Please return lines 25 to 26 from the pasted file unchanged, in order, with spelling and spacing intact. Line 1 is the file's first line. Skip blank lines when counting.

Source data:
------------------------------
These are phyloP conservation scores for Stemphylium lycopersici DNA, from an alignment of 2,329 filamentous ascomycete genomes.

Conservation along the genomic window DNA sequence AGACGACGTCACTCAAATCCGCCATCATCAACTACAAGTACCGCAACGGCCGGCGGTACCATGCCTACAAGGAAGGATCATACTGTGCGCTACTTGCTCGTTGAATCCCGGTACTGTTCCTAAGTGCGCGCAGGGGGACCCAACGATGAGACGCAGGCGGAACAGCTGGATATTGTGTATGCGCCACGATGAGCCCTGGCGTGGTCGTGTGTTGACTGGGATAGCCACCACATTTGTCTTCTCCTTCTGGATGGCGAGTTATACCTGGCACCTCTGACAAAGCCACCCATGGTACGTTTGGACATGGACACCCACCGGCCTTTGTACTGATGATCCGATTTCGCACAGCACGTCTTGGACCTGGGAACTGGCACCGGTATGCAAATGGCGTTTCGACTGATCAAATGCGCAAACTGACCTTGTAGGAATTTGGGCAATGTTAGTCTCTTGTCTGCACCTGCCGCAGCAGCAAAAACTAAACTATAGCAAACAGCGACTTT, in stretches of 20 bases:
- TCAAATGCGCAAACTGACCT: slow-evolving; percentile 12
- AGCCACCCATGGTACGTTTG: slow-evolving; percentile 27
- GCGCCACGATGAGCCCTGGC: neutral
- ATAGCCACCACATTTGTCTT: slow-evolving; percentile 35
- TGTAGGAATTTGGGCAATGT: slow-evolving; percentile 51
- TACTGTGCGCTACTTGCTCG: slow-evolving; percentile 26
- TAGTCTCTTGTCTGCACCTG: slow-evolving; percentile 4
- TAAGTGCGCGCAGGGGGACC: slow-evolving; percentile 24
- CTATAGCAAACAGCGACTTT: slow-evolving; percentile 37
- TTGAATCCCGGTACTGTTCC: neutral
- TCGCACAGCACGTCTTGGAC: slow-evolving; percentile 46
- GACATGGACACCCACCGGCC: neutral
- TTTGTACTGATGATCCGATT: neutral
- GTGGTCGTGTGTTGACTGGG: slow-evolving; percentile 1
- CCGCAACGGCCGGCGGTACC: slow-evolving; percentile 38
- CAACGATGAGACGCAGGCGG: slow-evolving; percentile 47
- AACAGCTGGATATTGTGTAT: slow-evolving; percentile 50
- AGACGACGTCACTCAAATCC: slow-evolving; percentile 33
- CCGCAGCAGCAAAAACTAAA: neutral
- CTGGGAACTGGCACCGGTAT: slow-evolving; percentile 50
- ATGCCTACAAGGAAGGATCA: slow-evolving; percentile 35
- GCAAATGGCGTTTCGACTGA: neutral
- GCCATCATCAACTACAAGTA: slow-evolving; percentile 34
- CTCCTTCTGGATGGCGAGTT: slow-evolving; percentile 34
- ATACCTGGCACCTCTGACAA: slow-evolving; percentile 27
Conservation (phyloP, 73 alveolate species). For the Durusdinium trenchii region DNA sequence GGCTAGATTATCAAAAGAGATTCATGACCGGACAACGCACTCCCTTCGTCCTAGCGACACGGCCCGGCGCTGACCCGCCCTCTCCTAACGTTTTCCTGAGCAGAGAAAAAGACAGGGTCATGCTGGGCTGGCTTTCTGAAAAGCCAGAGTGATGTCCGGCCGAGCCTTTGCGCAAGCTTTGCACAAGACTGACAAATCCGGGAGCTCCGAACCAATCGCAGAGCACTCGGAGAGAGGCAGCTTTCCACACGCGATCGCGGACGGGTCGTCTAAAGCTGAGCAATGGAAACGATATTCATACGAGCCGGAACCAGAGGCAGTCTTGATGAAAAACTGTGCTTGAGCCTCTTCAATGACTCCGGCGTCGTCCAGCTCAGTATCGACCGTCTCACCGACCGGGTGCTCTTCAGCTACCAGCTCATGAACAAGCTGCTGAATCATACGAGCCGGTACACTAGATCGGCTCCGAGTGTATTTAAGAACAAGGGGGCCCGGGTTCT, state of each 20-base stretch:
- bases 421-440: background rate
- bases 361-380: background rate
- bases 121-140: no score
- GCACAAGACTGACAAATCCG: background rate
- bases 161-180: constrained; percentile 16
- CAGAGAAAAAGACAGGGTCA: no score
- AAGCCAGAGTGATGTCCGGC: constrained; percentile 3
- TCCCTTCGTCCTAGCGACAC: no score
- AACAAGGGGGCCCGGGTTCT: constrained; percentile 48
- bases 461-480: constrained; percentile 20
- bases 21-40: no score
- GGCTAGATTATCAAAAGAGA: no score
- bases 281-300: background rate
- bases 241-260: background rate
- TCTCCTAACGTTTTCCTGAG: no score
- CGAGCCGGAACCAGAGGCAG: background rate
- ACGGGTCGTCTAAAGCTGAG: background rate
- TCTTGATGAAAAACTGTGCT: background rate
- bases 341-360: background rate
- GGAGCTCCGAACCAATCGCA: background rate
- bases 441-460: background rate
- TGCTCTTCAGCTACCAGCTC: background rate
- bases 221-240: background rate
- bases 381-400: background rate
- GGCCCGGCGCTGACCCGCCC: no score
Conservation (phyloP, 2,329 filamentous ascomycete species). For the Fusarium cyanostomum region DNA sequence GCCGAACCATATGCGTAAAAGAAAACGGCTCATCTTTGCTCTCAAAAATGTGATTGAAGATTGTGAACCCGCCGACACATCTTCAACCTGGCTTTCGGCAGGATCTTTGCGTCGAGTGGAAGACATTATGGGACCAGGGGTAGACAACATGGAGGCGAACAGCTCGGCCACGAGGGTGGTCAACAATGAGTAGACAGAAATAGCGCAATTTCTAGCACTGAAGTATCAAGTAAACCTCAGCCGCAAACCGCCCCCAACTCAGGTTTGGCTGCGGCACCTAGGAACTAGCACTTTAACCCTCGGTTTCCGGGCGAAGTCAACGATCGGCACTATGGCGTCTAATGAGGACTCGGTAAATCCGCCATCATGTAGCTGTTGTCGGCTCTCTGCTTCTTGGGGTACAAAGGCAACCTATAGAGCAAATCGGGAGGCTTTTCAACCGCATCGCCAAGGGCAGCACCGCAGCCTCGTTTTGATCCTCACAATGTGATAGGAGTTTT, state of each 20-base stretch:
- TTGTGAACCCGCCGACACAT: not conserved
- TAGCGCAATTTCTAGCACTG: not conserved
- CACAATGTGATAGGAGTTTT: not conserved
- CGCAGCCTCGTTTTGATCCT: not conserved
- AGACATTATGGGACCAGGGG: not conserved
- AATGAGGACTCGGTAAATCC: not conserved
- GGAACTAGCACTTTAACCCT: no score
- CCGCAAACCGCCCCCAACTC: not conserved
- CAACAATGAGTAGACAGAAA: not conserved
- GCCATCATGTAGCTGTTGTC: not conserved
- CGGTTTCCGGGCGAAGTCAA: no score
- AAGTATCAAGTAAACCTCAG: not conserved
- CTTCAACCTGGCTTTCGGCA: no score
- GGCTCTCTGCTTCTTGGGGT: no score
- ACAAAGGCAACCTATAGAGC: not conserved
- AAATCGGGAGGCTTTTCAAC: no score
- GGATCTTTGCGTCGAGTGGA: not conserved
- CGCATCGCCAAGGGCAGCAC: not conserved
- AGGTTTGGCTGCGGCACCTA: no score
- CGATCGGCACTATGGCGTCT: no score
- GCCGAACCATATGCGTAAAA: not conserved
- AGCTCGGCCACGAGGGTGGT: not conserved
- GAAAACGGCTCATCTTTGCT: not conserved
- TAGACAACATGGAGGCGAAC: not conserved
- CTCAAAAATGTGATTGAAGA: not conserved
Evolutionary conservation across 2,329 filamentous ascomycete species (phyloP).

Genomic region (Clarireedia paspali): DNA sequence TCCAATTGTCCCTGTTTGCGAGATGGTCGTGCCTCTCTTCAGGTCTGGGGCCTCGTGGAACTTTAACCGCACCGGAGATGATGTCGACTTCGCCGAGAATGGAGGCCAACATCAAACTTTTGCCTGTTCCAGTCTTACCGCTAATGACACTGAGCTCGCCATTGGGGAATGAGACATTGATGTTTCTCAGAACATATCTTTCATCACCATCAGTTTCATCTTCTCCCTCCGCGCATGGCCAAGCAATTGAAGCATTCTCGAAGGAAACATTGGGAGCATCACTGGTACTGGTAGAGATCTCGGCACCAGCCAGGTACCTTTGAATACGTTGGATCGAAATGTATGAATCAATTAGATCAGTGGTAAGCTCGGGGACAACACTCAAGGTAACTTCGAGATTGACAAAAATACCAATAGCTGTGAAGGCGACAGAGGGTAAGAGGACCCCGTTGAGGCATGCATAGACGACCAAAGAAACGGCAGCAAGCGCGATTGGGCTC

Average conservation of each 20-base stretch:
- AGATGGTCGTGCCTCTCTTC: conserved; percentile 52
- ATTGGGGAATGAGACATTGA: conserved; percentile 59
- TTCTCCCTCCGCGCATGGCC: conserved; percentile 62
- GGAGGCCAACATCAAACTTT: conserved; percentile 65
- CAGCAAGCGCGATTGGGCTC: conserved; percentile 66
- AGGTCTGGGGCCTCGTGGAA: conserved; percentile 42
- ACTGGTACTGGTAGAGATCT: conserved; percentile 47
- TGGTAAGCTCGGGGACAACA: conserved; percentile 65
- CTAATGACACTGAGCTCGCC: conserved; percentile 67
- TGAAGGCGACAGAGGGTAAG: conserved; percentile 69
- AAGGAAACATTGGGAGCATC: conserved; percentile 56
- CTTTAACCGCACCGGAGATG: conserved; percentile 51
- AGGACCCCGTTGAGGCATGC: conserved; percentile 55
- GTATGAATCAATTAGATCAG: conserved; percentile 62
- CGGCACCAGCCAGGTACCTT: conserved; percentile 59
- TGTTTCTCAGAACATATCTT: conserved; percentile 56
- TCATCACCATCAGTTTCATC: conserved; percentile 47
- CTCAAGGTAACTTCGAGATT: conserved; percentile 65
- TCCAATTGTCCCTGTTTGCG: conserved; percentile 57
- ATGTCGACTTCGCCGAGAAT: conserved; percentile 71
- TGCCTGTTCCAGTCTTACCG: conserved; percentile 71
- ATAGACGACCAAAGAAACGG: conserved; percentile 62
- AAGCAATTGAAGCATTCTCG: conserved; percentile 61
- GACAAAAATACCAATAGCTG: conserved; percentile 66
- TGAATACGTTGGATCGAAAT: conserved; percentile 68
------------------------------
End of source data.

- GCCATCATCAACTACAAGTA: slow-evolving; percentile 34
- CTCCTTCTGGATGGCGAGTT: slow-evolving; percentile 34